After all of the extraneous webs and carrier strips have been removed from the stamped metal blank, cantilever jack contact portions 24 then are formed or bent, and overmolded housing subassembly 30 is assembled into a subassembly for shipping toand/or use by an ultimate user. Of course, the entire modular telephone connector 12 can be fully assembled in a manufacturing environment, if such an application is desirable. In either event, reference is made to FIGS. 6 and 7, particularly inconjunction with FIG. 5. Cantilever jack contact portions 24 first are bent downwardly in the direction of arrow "A" (FIG. 5) to the configuration shown in FIG. 6, whereby the contact portions now are disposed within cavity or opening 38. Main housingportion 34 then is pivoted about living hinge 40 in the direction of arrow "B" (FIG. 5). As seen in FIG. 7, the main housing portion will move upwardly between the side wire-driving portions 36. When the main housing portion is moved to its fullyassembled position as shown in FIG. 6, the main housing portion is latched in that position by a pair of latch bosses 46 (FIG. 3) snapping into a pair of latch grooves 48 (FIG. 5) on the inside of latch portion 35 of the overmolded housing structure. When in the assembled condition, cantilever jack contact portions are disposed within a comb structure 50 (FIG. 4) and seat on top of ledges 52 (FIG. 6) of the comb structure. When a standard telephone plug is inserted into opening 38, the resilientcantilever jack contact portions engage contacts on the plug as the jack contact portions are biased upwardly in the direction of arrow "C" (FIG. 6).

Wire-driving portions 36 of overmolded housing structure 30 are used to drive insulated wires of telephone cable 18 (FIG. 1) into insulation displacement condition with wire insulation displacement portions 26 of terminals 16. Before proceeding,however, reference is made back to FIGS. 2-4 where it can be seen that each wire insulation displacement portion 26 of each terminal 16 includes a pair of keyhole-shaped slots, each slot including an enlarged slot portion 54 communicating with a narrowslot portion 56. The enlarged slot portions 54 are sized sufficiently larger than the insulated wires of the telephone cable so that the wires can be inserted easily into the enlarged slot portions. The narrow slot portions 56 are sufficiently narrowto cut through or pierce the insulation of the telephone wires to establish conductivity with the cores of the wires.

With the above understanding, and with reference to FIGS. 8 and 9, it can be seen in FIG. 8 that wire-driving portions 36 project outwardly of the center or top portion 32 of the overmolded housing structure 30, with the wire-driving portionsbeing interconnected to the center portion by living hinges 42. Therefore, the wire-driving portions can be pivoted upwardly in the direction of arrows "D" (FIG. 8). It also should be noted that slots 44 in the wire-driving portions have widths whichare at least slightly larger than the thickness of the metal material from which insulation displacement portions 26 of terminals 16 are fabricated. Therefore, wire-driving portions 36 can be pivoted upwardly in the direction of arrows "D", about livinghinges 42, whereupon wire insulation displacement portions 26 of the terminals enter into slots 44 as shown in FIG. 9. Since the enlarged slot portions 54 are disposed transversely outwardly relative to narrow slot portions 56, as seen clearly in FIG.4, if insulated wires are located in the enlarged slot portions, wire-driving portions 36 will drive the wires into the narrow slot portions 56, as indicated by arrows "E" in FIG. 9. Therefore, wire-driving portions 36 of the overmolded housingstructure are effective to terminate the telephone wires to the terminals. Slots 44 in the wire-driving portions should be of widths to establish an interference fit with insulation displacement portions 26 of the terminals, so that the wire-drivingportions remain in their terminating positions as shown in FIG. 9.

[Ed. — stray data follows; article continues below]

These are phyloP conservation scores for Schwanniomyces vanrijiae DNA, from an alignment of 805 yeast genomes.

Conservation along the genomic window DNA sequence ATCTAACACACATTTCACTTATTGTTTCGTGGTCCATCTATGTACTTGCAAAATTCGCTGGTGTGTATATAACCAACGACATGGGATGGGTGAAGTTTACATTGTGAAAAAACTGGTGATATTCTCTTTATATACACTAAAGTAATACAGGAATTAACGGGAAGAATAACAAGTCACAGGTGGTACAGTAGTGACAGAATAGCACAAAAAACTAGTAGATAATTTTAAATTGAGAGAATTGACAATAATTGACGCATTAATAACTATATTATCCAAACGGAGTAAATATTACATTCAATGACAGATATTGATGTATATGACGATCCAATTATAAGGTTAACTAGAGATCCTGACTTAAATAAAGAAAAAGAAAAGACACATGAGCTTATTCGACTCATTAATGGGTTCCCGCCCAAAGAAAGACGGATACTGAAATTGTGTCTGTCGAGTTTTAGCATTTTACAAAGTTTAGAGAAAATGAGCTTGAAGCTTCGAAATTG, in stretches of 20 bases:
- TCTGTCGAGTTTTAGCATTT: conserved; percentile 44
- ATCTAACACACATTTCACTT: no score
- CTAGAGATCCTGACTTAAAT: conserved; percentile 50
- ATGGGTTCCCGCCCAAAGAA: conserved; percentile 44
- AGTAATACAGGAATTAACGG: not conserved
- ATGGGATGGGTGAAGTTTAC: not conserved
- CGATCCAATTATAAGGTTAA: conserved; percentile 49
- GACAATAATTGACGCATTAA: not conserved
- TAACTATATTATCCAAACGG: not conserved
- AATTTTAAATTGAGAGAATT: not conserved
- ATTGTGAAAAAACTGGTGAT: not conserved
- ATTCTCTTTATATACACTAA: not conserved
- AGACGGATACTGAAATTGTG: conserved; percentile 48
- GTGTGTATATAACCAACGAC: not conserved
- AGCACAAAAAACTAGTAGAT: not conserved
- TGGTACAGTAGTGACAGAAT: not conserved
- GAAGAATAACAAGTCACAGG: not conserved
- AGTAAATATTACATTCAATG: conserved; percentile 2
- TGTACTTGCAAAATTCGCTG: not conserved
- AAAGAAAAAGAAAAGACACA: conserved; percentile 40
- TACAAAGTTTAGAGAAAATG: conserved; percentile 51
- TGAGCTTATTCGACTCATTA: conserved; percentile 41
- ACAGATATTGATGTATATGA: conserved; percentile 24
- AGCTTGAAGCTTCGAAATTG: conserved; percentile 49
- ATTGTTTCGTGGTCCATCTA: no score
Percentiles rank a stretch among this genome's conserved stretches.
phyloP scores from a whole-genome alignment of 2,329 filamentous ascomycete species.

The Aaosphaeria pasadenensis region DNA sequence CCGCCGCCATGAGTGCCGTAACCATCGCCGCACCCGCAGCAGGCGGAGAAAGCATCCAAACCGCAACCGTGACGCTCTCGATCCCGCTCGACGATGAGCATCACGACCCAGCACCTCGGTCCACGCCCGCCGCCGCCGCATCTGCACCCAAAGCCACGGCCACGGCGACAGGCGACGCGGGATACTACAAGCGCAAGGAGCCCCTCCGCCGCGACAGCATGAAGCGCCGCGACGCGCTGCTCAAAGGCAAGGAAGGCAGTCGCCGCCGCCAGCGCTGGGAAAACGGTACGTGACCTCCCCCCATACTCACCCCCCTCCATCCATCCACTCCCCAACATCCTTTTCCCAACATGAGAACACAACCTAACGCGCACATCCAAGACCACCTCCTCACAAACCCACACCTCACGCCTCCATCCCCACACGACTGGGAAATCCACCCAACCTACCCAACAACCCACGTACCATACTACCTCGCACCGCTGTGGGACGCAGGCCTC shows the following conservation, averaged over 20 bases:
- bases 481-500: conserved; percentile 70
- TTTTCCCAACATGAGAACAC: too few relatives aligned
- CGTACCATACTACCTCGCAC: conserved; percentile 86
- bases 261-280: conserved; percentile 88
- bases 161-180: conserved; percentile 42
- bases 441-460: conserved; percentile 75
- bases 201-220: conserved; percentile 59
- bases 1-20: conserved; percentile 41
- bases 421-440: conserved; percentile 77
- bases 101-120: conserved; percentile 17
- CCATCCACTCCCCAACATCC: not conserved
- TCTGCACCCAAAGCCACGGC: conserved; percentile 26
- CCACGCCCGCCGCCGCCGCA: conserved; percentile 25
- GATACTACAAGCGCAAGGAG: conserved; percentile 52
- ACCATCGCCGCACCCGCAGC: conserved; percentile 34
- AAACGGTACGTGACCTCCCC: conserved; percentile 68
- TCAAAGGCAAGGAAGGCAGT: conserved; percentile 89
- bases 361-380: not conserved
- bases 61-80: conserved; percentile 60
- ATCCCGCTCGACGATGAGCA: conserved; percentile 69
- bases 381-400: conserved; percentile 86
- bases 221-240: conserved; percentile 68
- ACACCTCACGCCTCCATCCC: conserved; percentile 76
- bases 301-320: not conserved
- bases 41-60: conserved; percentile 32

FIG. 10 shows modular telephone connector 12 fully terminated to a plurality of insulated wires 60 of telephone cable 18. This depiction corresponds to the "subassembly" illustration of FIGS. 6 and 7, except that the insulated wires 60 are shownterminated to insulation displacement portions 26 of terminals 16, as described above in relation to FIGS. 8 and 9. It can be seen that telephone cable 18 can be inserted through a recessed area 62 of main housing portion 34, and insulated wires 60simply are fed upwardly through enlarged slot portions 54 (FIG. 4), whereupon wire-driving portions 36 of the overmolded housing structure can be used to drive the insulated wires into the narrow slot portions 56, as described above. The modulartelephone connector now is fully assembled and ready to receive a standard telephone plug 64 insertable into opening 38 in the direction of arrow "F", as shown in FIG. 10.

Lastly, FIG. 11 illustrates an application of using modular telephone connector 12 within a particular housing 66 which includes a front aperture 68 through which telephone plug 64 can be inserted into opening 38 in the modular telephoneconnector. Appropriate contacts on the plug (not shown) will engage resilient cantilever jack contact portions 24 and bias the contact portions upwardly in the direction of arrow "C".

It will be understood that the invention may be embodied in other specific forms without departing from the spirit or central characteristics thereof. The present examples and embodiments, therefore, are to be considered in all respects asillustrative and not restrictive, and the invention is not to be limited to the details given herein.

* * * * *
 
 
  Recently Added Patents
Image processing apparatus
Selecting one of a plurality of print modes based on pixel coverage of a document
Facial recognition using a sphericity metric
High brightness laser diode module
Determination method for a reinitialization of a temporal sequence of fluoroscopic images of an examination region of an examination object
Image stabilization
Method for manufacturing thin film transistor and method for manufacturing display device
  Randomly Featured Patents
Integral cylindrical cyclone and loopseal
Photoresist monomer, polymer thereof and photoresist composition containing it
SOI sense amplifier with cross-coupled bit line structure
Ribbon marking tool
Cluster key arrangement
Bicycle pedal adapter
Baseball pitching simulator
Crystal polymorph of fluorene derivative and production method thereof
Gas separation membrane drying with water replacement liquid
Press with a knuckle joint escapement